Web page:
|(1) About average
— no better or no worse than others.
Example: Some staff’s performance is about average. They have never proved better.
(2) About time
— the appropriate time.
Example: You have been working for quite a while. It’s about time you had a new car.
(3) About to
— ready to
Example: We were about to go out when it suddenly rained.
(4) Back to back
— with the back facing the other.
Example: Stand back to back, boys! Let me see who is the tallest.
(5) Back to front
— with the back placed where the front should be.
Example: You got your pullover on back to front.
Example: All the people here know the government’s major policies back to front.
(6) Back up someone/something
— support someone/something.
Example: ① No matter how, we should back up our most respected representative.
② Some new evidence backed up the prosecutor’s argument.
(7) Call on/upon someone
— visit someone
Example: When are we going to call on our new neighbours?
(8) Call on/upon someone to do something
— invite someone to speak, etc.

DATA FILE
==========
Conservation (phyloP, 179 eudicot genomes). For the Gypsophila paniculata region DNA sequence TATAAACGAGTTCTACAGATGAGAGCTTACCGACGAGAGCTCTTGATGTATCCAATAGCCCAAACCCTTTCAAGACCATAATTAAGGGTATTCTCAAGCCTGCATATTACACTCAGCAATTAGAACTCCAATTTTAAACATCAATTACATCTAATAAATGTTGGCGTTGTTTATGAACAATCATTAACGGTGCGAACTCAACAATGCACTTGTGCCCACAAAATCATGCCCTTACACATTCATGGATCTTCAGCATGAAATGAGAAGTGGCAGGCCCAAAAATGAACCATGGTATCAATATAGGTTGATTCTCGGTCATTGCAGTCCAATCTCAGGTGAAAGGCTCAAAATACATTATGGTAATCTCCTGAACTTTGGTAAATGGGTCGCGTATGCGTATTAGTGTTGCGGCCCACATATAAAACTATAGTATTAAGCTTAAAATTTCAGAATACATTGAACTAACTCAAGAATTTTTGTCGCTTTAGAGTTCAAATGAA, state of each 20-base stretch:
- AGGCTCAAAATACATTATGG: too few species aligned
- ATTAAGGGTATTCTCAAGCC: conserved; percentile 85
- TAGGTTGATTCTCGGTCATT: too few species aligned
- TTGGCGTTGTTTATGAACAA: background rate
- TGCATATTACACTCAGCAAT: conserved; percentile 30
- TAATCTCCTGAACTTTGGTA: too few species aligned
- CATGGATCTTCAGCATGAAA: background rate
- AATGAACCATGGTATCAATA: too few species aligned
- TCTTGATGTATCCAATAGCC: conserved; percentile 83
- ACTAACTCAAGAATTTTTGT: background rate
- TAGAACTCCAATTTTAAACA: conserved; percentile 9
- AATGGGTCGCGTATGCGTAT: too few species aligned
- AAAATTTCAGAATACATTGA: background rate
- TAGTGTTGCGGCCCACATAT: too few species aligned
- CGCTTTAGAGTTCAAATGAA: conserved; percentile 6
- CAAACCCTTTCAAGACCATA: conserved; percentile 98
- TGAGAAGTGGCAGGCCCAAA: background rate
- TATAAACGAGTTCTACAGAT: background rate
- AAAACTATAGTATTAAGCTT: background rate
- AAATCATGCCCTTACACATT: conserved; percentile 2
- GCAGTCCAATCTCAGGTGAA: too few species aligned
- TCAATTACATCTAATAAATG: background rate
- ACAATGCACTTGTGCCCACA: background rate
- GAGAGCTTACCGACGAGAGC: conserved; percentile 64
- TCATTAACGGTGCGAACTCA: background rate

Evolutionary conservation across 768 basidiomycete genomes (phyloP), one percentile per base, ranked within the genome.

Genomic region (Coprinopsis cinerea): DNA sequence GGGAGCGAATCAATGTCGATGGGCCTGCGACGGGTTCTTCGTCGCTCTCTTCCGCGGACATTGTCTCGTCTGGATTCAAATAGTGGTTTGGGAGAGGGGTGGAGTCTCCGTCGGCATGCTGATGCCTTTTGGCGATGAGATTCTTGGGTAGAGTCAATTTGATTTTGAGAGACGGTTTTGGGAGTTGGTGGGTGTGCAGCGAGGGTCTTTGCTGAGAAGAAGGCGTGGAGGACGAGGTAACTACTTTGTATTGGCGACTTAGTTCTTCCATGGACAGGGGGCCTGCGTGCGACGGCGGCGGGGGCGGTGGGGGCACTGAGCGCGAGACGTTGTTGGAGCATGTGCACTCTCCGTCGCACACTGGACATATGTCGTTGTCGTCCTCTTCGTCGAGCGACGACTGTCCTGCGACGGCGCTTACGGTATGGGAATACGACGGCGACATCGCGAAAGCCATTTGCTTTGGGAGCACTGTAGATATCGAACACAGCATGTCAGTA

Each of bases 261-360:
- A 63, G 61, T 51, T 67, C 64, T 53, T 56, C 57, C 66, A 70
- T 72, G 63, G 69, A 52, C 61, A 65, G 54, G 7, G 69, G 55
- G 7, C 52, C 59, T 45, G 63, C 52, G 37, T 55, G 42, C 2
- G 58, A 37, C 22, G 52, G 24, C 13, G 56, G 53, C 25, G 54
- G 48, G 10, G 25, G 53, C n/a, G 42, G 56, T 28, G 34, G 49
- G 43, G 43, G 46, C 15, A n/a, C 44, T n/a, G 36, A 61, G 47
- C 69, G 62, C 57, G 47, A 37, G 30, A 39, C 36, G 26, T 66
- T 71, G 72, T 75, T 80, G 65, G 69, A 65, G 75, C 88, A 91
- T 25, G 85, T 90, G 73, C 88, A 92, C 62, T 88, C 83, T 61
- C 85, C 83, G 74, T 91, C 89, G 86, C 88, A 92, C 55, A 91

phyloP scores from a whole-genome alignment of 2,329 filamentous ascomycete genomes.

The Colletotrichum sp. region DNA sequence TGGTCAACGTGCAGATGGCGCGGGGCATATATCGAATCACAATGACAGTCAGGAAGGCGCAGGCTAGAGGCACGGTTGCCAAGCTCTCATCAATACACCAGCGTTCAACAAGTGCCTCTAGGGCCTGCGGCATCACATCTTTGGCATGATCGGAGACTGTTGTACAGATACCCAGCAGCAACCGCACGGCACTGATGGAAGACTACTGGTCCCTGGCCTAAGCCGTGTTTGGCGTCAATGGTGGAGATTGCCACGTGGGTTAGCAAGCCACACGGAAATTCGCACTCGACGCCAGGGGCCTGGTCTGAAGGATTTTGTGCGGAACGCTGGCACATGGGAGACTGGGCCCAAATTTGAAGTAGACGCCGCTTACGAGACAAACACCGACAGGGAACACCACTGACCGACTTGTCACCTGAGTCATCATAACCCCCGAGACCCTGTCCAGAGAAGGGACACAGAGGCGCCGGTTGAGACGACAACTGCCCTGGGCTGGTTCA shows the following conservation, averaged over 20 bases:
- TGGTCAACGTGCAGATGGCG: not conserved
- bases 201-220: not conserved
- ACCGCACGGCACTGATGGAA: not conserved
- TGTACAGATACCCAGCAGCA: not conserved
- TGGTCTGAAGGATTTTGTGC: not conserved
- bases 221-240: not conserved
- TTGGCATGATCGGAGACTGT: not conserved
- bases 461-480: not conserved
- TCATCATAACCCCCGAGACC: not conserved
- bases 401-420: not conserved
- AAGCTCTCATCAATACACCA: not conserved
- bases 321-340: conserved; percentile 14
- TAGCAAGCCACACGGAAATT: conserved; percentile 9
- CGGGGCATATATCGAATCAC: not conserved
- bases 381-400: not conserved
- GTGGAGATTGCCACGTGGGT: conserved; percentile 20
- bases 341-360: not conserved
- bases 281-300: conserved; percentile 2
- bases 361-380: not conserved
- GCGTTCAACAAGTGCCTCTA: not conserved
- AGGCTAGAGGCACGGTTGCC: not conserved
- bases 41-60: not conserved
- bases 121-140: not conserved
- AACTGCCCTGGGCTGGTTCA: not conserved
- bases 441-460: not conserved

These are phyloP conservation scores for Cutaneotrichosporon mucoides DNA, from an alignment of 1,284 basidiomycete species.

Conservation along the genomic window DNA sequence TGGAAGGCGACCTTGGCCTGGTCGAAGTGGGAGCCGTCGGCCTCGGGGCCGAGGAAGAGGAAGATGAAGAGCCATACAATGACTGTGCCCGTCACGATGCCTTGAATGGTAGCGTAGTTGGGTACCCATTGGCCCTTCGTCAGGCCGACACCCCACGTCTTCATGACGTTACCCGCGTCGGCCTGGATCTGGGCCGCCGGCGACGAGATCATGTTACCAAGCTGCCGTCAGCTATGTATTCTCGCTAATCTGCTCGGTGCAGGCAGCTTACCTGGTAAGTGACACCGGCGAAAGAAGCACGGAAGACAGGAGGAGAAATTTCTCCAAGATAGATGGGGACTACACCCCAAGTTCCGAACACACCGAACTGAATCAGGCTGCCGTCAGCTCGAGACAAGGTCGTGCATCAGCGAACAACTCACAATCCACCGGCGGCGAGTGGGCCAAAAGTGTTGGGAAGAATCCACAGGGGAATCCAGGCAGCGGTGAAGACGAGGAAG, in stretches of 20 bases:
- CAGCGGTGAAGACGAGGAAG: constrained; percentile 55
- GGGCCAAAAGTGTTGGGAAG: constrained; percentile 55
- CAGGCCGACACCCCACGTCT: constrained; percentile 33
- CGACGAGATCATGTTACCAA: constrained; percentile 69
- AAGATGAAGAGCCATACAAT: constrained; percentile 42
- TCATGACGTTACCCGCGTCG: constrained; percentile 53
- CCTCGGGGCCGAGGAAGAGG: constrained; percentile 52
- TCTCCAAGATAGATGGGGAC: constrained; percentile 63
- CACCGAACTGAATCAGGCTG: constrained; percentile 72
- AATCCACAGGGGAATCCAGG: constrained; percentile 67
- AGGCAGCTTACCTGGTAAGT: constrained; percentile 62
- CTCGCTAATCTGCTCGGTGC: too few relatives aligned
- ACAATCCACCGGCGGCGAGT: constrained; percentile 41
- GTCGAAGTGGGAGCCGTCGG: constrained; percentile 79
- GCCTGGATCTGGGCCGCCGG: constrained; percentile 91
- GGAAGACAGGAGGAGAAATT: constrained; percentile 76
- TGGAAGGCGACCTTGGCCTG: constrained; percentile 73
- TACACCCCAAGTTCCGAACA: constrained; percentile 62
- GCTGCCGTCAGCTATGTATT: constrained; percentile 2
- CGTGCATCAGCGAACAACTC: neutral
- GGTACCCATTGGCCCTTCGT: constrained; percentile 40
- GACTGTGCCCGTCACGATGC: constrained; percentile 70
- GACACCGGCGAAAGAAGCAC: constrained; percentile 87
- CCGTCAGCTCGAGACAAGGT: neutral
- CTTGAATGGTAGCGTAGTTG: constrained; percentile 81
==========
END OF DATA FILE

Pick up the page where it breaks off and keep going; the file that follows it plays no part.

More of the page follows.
Example: Without further ado, let me call upon our distinguished guest to speak to us.
— appeal to someone to act.
Example: In times of difficulties, we will have to call on the public to make donations.
(9) Call out someone
— order officially.
Example: During the riot, the chief of police had to call out the riot police to restore law and order.
(10) Damp(en) something down
— make a fire burn less strongly.
Example: It was a moonlit night, so the campers dampened down the fire.
— control and reduce something; suppress something.
Example: ① Some boys were over-zealous and we had to damp down their enthusiasm.
② Lack of support has damped down political dissidents’ activities.
(11) Dance attendance on/upon someone
— do what someone wants without asking.
Example: The manageress sat still, expecting everyone to dance attendance on her.